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LETTER: Frost has a powerful bite

It's an annoyance for hobby gardeners, but it's serious business for farmers trying to make a living, says letter writer
Albert Wierenga's mulberry tree was recently damaged by frost.

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On the evening news Wednesday, the announcers showed a pictorial to illustrate how extensive the frost warning was for most of Ontario.

For most people this piece of news meant absorbing a bit of useless information that, at worst, meant that their furnace would have to work a bit harder this morning to keep their bare feet from getting cold as they ate their breakfast.

However, for a small group in our province’s population, specifically the fruit farmers, this frost warning caused great anxiety and might involve a lot of work trying to prevent catastrophic damage. Depending on which type of fruit tree and depending on the stage of the fruit and flowering development, a frost might possibly cause having no income that year, or just a bit. A whole growing season could be spoiled.

As a hobby gardener I take great interest in the natural phenomena that affect anything that grows and that I can eat. Nature has many ways to maximize production and as many ways to destroy implied promises held in developing crops. Storms can knock off ripening fruit or damage crops. A fierce thunderstorm during the hot days of summer (like we had three years ago) can bring hail that damages all the leafy crops that grow in the Holland Marsh and in my garden and can (as happened) destroy my grapevines.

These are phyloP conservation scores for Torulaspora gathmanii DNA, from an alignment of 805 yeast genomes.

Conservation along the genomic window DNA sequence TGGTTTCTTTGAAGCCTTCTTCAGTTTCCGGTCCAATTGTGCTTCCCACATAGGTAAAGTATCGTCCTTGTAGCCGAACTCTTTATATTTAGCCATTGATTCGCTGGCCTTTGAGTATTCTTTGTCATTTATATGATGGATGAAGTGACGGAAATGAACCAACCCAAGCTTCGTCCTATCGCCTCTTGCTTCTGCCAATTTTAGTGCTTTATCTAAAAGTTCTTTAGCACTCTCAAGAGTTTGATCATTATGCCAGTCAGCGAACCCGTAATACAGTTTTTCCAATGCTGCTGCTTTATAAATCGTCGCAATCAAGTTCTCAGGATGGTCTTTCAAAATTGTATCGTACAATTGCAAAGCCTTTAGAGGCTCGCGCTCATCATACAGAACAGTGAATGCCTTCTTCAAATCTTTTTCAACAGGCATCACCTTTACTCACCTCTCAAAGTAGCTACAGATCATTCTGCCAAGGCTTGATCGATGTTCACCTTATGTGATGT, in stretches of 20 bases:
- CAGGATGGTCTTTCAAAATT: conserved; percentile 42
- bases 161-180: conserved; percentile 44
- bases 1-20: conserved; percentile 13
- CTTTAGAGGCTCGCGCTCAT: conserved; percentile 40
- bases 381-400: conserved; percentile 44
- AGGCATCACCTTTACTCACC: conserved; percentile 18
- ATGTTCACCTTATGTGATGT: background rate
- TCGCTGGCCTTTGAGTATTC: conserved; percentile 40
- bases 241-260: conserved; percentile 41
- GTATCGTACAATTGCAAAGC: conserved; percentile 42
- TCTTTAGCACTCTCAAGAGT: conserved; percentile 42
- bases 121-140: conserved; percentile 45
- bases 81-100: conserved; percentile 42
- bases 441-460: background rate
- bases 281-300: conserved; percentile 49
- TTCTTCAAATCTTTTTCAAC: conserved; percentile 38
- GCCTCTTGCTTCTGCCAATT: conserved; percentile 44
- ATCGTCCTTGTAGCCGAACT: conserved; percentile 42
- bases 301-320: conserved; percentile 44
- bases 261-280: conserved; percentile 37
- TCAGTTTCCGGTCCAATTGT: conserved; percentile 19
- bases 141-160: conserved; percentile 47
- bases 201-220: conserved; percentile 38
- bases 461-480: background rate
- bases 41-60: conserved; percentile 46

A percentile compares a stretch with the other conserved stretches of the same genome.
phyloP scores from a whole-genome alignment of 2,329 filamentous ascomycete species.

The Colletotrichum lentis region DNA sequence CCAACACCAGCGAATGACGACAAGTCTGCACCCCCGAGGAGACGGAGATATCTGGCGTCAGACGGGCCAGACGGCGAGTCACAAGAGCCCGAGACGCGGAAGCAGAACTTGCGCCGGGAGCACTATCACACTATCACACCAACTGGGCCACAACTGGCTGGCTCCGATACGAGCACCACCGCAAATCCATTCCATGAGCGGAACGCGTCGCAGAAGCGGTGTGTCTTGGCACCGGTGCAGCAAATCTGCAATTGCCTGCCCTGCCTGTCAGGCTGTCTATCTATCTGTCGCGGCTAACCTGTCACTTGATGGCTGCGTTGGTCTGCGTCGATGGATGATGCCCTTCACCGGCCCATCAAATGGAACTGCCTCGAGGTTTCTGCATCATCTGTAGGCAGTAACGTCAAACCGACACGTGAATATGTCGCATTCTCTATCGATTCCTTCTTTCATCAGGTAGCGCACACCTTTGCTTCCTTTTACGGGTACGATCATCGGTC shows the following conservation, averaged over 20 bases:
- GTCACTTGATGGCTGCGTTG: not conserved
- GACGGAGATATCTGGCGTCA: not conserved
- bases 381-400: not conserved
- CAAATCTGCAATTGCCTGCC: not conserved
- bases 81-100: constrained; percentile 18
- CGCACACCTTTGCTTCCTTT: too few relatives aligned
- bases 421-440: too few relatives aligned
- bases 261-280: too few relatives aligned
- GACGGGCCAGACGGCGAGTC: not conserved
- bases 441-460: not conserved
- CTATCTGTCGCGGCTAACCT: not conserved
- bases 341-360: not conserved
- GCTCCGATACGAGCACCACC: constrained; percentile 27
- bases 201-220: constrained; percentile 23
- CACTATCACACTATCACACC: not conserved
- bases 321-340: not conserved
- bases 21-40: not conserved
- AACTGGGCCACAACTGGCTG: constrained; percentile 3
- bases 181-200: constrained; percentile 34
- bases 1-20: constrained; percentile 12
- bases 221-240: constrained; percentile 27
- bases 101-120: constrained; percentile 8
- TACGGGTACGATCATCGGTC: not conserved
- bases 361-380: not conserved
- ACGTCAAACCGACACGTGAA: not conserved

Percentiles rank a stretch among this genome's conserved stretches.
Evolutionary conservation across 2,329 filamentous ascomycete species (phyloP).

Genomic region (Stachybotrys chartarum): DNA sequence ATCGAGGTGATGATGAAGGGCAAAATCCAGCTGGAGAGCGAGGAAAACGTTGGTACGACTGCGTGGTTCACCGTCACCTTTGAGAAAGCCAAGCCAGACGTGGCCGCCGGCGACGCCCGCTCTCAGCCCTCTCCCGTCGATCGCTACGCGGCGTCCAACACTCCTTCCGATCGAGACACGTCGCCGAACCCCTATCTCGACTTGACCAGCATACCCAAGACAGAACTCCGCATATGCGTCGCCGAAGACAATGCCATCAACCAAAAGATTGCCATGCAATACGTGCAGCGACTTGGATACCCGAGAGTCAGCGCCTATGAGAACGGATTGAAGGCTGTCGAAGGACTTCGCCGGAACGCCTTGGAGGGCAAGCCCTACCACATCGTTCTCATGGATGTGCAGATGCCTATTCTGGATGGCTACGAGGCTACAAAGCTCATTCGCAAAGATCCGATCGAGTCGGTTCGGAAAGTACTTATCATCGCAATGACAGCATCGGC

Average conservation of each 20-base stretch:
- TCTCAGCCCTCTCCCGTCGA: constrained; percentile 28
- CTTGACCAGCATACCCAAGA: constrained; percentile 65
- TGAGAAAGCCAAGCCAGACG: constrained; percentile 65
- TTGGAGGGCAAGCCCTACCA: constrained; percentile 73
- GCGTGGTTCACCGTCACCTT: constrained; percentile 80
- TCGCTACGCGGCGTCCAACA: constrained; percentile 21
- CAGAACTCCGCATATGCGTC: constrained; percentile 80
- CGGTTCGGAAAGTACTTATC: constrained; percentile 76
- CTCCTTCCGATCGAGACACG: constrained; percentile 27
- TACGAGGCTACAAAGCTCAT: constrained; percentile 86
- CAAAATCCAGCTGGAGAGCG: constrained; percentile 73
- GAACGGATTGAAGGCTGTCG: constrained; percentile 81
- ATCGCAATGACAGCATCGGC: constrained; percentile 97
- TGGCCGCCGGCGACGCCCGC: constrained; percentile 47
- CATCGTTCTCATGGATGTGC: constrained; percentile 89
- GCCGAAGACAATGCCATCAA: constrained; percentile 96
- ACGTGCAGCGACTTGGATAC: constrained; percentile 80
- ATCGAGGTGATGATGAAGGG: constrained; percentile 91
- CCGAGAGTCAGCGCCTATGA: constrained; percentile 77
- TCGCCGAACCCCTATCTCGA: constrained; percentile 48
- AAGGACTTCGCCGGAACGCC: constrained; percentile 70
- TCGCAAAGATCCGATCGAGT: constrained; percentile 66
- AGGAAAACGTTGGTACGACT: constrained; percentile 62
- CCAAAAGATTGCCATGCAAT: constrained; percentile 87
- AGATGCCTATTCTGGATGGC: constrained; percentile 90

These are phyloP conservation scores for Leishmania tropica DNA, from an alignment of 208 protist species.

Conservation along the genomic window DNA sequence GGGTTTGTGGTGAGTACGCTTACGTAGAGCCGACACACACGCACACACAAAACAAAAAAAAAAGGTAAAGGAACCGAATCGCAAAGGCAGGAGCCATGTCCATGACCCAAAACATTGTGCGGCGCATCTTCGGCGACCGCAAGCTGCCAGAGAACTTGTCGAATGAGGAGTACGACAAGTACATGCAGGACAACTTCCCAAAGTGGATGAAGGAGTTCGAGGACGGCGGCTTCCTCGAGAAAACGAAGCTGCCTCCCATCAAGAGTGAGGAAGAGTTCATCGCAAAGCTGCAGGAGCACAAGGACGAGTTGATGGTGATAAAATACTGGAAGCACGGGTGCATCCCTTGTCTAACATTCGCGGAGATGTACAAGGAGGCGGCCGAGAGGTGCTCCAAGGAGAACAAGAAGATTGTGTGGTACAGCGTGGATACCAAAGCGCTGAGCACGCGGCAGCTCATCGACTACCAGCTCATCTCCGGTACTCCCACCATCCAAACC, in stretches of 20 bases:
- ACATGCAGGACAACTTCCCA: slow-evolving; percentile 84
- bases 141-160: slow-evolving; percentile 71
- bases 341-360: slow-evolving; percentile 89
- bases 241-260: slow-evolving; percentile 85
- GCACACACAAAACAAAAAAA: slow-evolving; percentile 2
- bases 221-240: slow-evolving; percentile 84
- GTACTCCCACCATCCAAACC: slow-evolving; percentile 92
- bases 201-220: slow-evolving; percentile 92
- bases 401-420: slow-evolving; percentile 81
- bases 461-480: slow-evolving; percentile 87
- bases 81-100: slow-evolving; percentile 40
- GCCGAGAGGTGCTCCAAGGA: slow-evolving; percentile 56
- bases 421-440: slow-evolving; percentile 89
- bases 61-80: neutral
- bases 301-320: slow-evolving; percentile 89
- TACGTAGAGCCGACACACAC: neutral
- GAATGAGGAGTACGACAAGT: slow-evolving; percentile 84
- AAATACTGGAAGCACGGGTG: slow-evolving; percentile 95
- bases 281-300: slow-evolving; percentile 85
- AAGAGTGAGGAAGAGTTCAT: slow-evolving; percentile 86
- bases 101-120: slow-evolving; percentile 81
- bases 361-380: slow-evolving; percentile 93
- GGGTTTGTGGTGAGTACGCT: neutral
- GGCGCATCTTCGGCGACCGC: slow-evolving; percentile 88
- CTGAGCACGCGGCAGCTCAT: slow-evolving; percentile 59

Last night’s warning for the south Bradford area fortunately had no bad consequences. In checking my plants close to the 5:43 a.m. sunrise (the critical time if there is to be frost) showed that we had escaped potential fruit loss.

Last week, however, the frost warning did bite in the morning and may have destroyed most of the mulberry fruiting by burning part of the leaves as well as the emerging fruit.

For a hobby gardener this is part of nature’s fickleness and is to be accepted as part and parcel for growing plants. For a fruit farmer it means financial hardship and indebtedness, and for the birds it means less food this year and possibly less hatchlings.

Therefore, if we justifiably moan about the fast rise in fruit and veggie prices, keep in mind who grows those crops and who pays the ultimate price when nature does not co-operate. A helpless feeling that drives many to plead with their gods.

Albert Wierenga